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Q. 7. How do the scriptures teach matters of faith and practice?
A. The scriptures teach the matters of faith and practice, by revealing these things externally; but it is the Spirit of God only, in the scriptures, which can teach them internally and effectually unto salvation.
Q. 8. Why are the scriptures said principally to teach what man is to believe concerning God, and what duty God requireth of man?
A. Because though all things taught in the scriptures are alike true, having the stamp of divine authority upon them; yet all things in the scriptures are not alike necessary and useful. Those things which man is bound to believe and do, as necessary to salvation, are the things, which the scriptures do principally teach.
Q. 4. What is God?
A. God is a Spirit, infinite, eternal, unchangeable in his being, wisdom, power, holiness, justice, goodness, and truth.
Q. 1. What kind of substance is God?
A. God is a Spirit. John iv. 24, God is a Sprit, and they that worship him, must worship him in spirit and in truih.
Q. 2. What is a spirit ?
A. A spirit is an immaterial substance, without flesh or bones, or bodily parts. Luke xxiv. 39, Behold
my hands, and my feet, that it is I myself; handle me and see, for a spirit hath not flesh and bones, as ye see me have.
Q. 3. How is God said then in scripture to have eyes, and ears, and mouth and hands, and other parts. Psalm xxxiv, 15, The eyes of the Lord are upon the rightcous, and his ears are open unto their cry. Isa. i. 20, The mouth of the Lord hath spoken it. Heb. x. 31, It is a fearful thing to fall into the hands of the living God?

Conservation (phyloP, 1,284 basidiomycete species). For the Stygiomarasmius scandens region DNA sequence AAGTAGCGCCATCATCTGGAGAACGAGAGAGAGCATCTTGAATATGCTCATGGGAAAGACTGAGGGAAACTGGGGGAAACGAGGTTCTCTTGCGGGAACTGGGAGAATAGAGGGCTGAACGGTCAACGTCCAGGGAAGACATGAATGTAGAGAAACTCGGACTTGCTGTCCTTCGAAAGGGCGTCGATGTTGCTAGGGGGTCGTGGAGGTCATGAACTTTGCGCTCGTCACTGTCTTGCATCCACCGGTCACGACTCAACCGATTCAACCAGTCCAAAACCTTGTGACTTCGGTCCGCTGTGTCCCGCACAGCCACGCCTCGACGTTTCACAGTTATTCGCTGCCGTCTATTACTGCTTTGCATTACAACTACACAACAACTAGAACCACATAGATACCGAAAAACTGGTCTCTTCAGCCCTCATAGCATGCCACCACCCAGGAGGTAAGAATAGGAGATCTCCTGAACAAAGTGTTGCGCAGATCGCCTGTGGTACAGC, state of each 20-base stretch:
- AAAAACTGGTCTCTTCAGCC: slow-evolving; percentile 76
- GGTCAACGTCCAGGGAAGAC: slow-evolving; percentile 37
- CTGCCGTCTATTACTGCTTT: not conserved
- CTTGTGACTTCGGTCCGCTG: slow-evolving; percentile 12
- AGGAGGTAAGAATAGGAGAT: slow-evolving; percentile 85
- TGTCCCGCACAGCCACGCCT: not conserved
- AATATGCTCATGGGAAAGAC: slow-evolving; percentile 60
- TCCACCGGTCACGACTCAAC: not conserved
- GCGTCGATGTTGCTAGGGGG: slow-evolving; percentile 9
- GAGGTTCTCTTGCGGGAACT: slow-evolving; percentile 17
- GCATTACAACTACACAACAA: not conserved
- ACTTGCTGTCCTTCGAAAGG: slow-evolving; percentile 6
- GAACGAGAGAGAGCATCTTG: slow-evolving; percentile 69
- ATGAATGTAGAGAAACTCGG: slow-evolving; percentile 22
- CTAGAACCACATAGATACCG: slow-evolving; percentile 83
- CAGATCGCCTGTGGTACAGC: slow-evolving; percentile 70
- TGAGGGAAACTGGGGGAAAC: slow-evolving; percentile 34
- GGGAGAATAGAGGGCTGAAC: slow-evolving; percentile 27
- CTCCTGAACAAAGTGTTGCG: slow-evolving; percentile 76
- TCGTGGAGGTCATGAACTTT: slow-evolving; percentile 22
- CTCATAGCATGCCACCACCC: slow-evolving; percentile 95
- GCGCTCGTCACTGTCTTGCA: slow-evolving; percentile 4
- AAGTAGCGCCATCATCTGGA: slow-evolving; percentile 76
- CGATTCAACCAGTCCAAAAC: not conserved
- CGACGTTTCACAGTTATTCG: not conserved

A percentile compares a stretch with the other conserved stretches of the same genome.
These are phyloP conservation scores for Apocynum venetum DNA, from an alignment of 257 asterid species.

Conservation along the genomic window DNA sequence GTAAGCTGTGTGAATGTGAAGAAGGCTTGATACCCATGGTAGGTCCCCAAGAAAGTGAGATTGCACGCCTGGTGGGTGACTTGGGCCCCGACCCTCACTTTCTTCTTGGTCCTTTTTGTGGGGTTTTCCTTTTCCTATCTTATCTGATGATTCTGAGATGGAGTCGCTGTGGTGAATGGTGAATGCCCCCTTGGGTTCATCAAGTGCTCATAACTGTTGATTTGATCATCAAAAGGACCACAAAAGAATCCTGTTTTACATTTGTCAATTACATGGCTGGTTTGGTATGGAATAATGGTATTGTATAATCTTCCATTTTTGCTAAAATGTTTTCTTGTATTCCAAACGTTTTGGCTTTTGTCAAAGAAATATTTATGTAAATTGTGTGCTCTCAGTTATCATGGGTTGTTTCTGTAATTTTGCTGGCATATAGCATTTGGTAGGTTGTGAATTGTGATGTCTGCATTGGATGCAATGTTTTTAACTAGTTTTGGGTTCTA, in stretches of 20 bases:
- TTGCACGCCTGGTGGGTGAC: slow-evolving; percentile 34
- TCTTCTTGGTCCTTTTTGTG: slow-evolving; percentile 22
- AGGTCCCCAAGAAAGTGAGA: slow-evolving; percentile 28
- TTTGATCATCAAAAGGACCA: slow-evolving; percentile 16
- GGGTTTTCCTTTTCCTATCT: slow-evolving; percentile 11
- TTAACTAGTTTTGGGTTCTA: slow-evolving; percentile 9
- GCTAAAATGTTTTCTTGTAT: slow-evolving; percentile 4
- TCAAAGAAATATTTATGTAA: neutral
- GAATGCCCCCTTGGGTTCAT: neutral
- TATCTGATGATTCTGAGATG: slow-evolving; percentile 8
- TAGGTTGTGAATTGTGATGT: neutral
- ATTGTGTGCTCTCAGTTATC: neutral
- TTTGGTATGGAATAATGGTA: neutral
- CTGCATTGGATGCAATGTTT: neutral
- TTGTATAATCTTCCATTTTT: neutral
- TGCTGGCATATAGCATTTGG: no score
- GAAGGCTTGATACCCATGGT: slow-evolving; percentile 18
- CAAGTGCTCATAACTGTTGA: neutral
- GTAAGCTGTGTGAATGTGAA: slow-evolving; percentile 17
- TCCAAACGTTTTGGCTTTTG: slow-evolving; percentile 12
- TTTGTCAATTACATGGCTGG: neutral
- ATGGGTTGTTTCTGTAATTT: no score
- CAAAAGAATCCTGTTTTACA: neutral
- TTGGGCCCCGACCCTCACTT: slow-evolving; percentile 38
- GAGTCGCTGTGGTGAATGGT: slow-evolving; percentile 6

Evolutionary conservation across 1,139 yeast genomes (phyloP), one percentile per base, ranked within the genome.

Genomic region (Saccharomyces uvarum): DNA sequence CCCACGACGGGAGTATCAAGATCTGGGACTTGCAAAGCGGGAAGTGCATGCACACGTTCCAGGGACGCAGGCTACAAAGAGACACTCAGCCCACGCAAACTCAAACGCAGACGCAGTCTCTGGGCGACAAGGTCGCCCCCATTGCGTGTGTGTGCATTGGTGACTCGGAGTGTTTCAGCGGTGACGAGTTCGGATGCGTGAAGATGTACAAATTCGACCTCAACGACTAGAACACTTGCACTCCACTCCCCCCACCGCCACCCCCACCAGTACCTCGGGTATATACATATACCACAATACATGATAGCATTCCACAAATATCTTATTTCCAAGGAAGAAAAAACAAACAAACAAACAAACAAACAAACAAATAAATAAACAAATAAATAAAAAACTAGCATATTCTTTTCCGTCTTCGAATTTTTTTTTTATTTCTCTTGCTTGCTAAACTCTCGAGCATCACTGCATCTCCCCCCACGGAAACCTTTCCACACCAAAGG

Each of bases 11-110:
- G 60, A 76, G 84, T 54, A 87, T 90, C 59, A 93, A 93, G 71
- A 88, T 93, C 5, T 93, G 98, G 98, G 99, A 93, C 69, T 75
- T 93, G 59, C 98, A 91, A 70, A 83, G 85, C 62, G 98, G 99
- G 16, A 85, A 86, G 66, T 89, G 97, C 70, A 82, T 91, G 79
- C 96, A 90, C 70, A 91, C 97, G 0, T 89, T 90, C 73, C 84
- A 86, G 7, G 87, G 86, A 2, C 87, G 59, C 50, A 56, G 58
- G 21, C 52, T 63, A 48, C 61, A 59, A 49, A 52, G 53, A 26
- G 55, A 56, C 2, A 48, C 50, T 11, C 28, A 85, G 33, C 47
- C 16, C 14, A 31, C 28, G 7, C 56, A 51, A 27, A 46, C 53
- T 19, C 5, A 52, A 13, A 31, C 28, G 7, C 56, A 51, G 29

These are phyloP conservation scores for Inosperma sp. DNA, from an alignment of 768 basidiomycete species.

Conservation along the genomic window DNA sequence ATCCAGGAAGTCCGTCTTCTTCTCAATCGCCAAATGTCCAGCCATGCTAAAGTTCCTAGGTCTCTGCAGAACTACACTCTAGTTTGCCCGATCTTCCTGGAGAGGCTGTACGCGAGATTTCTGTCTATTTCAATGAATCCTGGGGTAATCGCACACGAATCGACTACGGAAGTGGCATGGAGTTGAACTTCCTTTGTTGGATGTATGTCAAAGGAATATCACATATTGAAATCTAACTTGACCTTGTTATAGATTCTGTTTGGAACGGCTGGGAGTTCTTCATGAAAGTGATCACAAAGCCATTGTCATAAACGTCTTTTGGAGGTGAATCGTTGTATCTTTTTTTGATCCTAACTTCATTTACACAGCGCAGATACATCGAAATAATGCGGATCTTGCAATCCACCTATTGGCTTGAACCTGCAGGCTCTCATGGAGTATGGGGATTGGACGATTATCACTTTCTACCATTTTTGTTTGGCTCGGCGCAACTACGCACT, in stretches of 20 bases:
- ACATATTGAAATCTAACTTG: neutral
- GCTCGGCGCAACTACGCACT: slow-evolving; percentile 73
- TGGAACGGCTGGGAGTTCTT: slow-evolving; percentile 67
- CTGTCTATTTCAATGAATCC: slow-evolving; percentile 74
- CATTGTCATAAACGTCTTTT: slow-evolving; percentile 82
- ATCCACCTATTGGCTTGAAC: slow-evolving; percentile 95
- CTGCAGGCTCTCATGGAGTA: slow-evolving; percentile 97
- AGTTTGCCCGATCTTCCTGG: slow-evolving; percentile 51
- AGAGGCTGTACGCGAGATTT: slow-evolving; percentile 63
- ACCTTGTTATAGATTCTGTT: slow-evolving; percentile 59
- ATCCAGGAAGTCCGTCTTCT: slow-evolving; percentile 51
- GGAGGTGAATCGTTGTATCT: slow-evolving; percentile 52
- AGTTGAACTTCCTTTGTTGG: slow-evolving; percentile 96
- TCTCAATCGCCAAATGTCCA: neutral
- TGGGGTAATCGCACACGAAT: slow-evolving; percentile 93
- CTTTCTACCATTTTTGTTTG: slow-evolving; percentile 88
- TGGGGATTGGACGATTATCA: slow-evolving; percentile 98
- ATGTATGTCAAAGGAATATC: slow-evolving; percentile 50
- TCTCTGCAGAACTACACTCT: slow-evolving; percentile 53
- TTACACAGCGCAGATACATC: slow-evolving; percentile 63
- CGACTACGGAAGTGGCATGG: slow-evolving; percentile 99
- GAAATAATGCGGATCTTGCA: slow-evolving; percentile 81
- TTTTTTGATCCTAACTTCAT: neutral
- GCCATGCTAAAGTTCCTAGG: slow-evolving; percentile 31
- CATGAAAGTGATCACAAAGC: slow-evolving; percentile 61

Ą. These and the like bodily parts are not in God properly, as they be in men ; but figuratively, and after the manner of men, he is pleased to condescend (in exa
pressing himself thereby) to our weak capacities, that we might the more easily conceive of him by such resemblances.
Q. 4. How doth God differ from angels and the souls of men, who also are spiritual and immaterial substances ?
A. 1. .Angels and the souls of men are created spirits, and depend in their being upon God; but God is an uncreated spirit, and dependeth in his being upon none. 2. Angels and the souls of men are finite spirits ; but God is an infinite spirit.
Q. 5. What is it to be infiriite?
A. To be infinite, is to be without measure, bounds, or limits. Q. 6. In what regard is God infinite ?
A. 1. God is infinite, or without bounds, in regard of his being and perfection ; and therefore is incomprehensible. Job. xi. 7, Canst thou by searching find out God? Canst thou find out the Almighty unto perfection ? 2. God is infinite, and without measure and bounds, in regard of place; and therefore he is every where present. Jer. xxiii. 24, Can any hide himself in secret places, that I shall not see him, saith the Lord : Do not I fill heaven and earth? And yet neither the earth, northe heavens, nor the heavens of heavens, is able to contain him, 1 Kings viii. 27. 3. God is infinite, or without measure and bounds, in regard of time; and therefore he is eternal. 1. Tim. i. 17, Now unto the king eternal, immortal, invisible, the only wise God, be honour and glory, for ever and ever. Amen. 4. God is infinite, or without measure and bounds, in regard of all his communicable attributes.